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Sunday, January 2, 2011

Breaking in a new glove

I'm sure many players received a new glove for the holidays and now are itching to get outside and try it out.  Here are some tips for breaking in your new glove correctly and how to care for it afterwards.

Put away the oil.  Remember smearing glove oil all over your brand new glove to help it break in?  Or taking it out of your closet after the winter months and doing the same?  I bet you can close your eyes and remember the smell!  However, there is a downside to using oil on a glove, especially if you are a middle infielder.  Oil stays in your glove and makes the glove heavier the more times you use it.  With quickness becoming more important as you get older, a heavy glove is not your friend.  Put away the oil and pick up some other products that don't add weight but keep leather in tip top shape.  Products like mink oil or other leather conditioners are better suited.  Use sparingly though because a glove that is too broken-in becomes flimsy.  You want some stiffness in your glove for it to keep its shape.
Figure 1

Don't sleep on it.  I'm willing to bet most players have done this at some point in their lives.  They take their brand new glove, put a baseball in it, tie it shut with string, put it under their pillow or mattress, and after a few nights they wake up with a broken-in glove.  I'll admit.  I did it.  The problem with this is that the glove usually breaks in different from the form of your hand and how you catch the ball.  The best way to break in a glove is to just play catch with it over and over.  This will allow the glove to break in around the size of your hand and also will break it in according to how the glove closes when you actually catch a ball.  If you don't have someone to play catch with, just continually toss a ball into your glove yourself.  Whether you are playing catch or tossing the ball yourself, it's important to remember to close your glove by trying to make your pinky finger and thumb meet.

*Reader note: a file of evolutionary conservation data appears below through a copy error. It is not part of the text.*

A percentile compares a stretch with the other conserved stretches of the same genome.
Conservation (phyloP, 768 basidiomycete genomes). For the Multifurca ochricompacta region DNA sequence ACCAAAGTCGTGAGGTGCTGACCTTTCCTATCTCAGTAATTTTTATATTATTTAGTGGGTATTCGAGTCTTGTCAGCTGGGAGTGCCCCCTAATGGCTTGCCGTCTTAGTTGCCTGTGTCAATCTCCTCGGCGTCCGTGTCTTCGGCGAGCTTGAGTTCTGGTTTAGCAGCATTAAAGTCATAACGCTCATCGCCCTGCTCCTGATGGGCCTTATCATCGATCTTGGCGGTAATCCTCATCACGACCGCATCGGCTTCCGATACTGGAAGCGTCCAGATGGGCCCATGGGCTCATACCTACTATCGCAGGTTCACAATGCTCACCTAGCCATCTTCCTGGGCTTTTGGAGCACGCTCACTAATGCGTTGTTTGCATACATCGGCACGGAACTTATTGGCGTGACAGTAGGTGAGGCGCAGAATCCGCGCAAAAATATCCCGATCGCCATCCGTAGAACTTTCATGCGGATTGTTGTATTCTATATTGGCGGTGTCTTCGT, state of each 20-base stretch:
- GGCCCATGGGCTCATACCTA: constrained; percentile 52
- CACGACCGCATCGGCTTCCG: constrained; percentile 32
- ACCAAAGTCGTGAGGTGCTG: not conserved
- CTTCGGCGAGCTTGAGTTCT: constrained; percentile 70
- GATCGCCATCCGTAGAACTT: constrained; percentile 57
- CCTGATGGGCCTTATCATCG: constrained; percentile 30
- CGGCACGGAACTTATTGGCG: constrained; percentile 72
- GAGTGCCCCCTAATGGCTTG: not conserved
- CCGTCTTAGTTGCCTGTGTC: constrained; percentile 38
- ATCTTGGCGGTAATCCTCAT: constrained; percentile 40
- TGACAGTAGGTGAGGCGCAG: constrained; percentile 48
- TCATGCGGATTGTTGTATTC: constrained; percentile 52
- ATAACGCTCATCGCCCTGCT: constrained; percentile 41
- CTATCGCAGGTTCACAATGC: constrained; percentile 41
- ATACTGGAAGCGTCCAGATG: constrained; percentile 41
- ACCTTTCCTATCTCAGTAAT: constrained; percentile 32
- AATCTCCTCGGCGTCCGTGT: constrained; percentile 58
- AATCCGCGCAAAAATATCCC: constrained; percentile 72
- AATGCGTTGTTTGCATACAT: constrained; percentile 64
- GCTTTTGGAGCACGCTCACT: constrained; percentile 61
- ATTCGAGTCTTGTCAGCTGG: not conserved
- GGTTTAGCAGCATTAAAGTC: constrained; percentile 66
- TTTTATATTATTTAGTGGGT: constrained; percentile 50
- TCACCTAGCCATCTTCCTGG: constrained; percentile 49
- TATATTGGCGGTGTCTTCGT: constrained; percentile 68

Keep it open.  This involves one of the biggest mistakes players make with their gloves, especially those who play middle infield.  Whenever they store their glove or lay it down on the ground they lay it flat like in Figure 1.  Unfortunately, gravity pulls the glove and trains it to stay in the closed position.  This can be dangerous for little kids just learning to catch because it becomes harder for them to open their glove in order to catch the ball.  A glove that is trained to stay open gives the player the entire pocket to catch the ball.  When laying a glove down, place it face-down like Figure 2 shows.  This will keep it in the open position.  When storing a glove (like in an equipment bag) stuff a t-shirt, towel, or softball in the pocket so the glove is always stored away in the open position.

Figure 2
Clean as needed.  After each practice or game, take a dry rag or towel and wipe the dust and dirt off your glove.  A damp cloth can work better as long as you don't get the leather overly wet.  This dust and dirt is what causes the leather to dry out and crack.  For tougher stains and cleaning, use saddle soap or other leather cleaners which can usually be found in the shoe polish section of any department store.  Occasionally finish with a little bit of leather conditioner in the pocket where most of the wear-and-tear occurs.

As the old saying goes ... take care of your glove and your glove will take care of you!

1 comment:

  1. Lexol makes Leather cleaning and conditioning WIPES that work great for gloves. You can get them online or at some automotive stores.